Two things, in this respect, I find important. One is that like Henry David Thoreau once remarked, I do not safely reach death and “discover that I had not lived”. Second, that I don’t cling to my own fading light so desperately that I extinguish it for all else. Like all good guests, it’s wise not to overstay your welcome.

This article was written by hand and posted to an editor at the Guardian, who typed it up to go online. Get in touch with Mark Boyle, the Guardian’s Living Without Technology columnist, here or in the comments below, a selection of which will be posted to him

I live a healthier life now I’m free of the trappings of modernity | Mark Boyle

When people learn of my decision to reject modern complex technology in favour of older, slower, forgotten ways, their first line of inquiry usually involves healthcare. Considering its importance to our lives, this is hardly surprising. Yet because of its emotive nature – which of us, after all, doesn’t have friends or family needing glasses, hearing aids, stents or prescription drugs? – it seems difficult to have a calm, objective discussion on the subject.

The more concerned and curious inquirers often ask me what I would do if I got seriously ill. While the long answer is complicated and nuanced, honestly, I don’t know. It’s easy to live by your values when times are good, much harder when you’re having a stroke or dying of cancer.

One thing I can say with more confidence is this: if we continue pursuing this political ideology of mass industrialism – which has given us ambulances, dialysis machines, wheelchairs and antidepressants – not only will we continue to harm our physical, emotional and mental health (leading to even more people needing such things) we’ll also wipe out much of life on Earth.

Industrial civilisation, itself only 200 years old, is already causing the sixth mass extinction of species of the last half billion years. What’s that got to do with an ambulance? Well, both nothing and everything. The ambulance itself undoubtedly saves lives (including my dad’s). Yet deconstruct a single ambulance – with its plastics, oils, fluids, copper, acids, glass, rubber, PVC, minerals and steel – and I’ll show you how to lay waste to the very thing all our lives depend upon: the planet.

Big picture aside, most of what afflicts us today – cancer, obesity, mental illness, diabetes, stress, auto-immune disorders, heart disease, along with those slow killers: meaninglessness, clock-watching and loneliness – are industrial ailments. We create stressful, toxic, unhealthy lifestyles fuelled by sugar, caffeine, tobacco, antidepressants, adrenaline, discontent, energy drinks and fast food, and then defend the political ideology that got us hooked on these things in the first place. Our sedentary jobs further deplete our physical, emotional and mental wellbeing, but instead of honestly addressing the root cause of the illness we exert ever more effort, energy, genius and money trying to treat the symptoms and contain the epidemics.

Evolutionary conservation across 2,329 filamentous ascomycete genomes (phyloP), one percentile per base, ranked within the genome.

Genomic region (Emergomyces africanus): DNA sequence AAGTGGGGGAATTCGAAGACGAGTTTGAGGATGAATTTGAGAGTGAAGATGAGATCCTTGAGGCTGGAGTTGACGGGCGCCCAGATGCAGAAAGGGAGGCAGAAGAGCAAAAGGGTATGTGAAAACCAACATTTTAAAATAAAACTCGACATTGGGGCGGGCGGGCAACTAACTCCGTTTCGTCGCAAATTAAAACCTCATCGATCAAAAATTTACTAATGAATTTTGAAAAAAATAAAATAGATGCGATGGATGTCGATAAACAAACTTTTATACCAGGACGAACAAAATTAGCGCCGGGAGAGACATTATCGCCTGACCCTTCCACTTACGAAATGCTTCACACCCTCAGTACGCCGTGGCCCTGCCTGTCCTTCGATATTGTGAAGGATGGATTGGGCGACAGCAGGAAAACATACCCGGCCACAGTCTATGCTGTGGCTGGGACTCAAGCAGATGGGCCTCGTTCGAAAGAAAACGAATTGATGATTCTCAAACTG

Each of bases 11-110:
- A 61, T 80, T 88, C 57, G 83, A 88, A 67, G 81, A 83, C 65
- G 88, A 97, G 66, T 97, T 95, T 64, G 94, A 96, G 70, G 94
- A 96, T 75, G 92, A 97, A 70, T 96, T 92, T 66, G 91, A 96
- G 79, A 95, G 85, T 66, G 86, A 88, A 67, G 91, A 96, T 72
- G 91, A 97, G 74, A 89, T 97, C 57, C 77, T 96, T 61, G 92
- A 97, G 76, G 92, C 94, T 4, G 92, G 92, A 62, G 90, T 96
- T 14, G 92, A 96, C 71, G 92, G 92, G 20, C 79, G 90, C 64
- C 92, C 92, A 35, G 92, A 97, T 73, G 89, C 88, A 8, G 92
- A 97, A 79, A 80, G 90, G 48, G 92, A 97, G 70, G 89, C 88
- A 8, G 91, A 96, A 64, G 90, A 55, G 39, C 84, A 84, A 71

We’ve developed Stockholm syndrome, sympathising with the very system that has economically held us hostage since the 18th century. Industrialism, along with its partner in crime, capitalism, has even persuaded us that, in order to save ourselves and loved ones from the horrors of disease we should spray every surface with chemicals, keep children’s hands out of the dirt and muck, and try to sterilise our entire world. With our immune systems compromised as a result, multi-billion-dollar pharmaceutical companies then sell us products to fend off what our bodies should be able to fight off naturally.

In their cleverness they have even persuaded us to pop painkillers for things that hardier generations would balk at. My own approach to healthcare won’t satisfy the critics, the advocates of this strange thing called progress that seems to have us all more stressed and less content. And that’s OK; I’m not trying to tell people what to do, and I’ve got no product to sell. I share it only because my editor tells me it’s the most common online inquiry.

In doing so I’m very aware that I’ve been blessed to be born without any serious long-term health issues, and that at 38 I’m relatively young. That said, I’m not convinced that it’s necessary to fall into such poor physical shape, as civilised peoples tend to do. My dad is almost 73 and he can still cycle 150km before dinner, simply because he has never stopped looking after his health.

The philosophy underlying my approach is that of any herbalist: keep the vitality in your body strong, and be mindful to do it every day. When it goes out of ease and into disease, use the appropriate plants – the original source of many industrial medicines – to bring your body and mind back into balance, and to restore optimal functioning. Your body is always aiming for balance and health, and listening to it is one of the best things you can do. Illness is feedback – the sooner you heed it and restore your vitality, the less likely it is you’ll develop more serious problems.

I find it impossible to describe my approach to health without describing my approach to life. I wouldn’t dream of suggesting that this is a prescriptive solution for anyone else; but with the exception of a voluntary vasectomy, I haven’t seen a doctor or nurse for 20 years.

I pick my own fruit and vegetables from the garden and hedgerows, and eat them as fresh, raw and unwashed as is optimal. I cycle 120km each week to lakes and rivers, where I then spend three evenings of that week relaxing and catching the following day’s dinner. I work outdoors, getting sweaty and dirty doing things I enjoy. I made the tough decision to live in the natural world so that I could breathe clean air, drink pure water and create life that allows others the same. I wash with water, and water only. I use no chemicals inside or outside the house. I wear as few clothes as I need, I use nothing electrical – no fridge, no screens, no phone. I avoid sugar, caffeine and stress like the plague.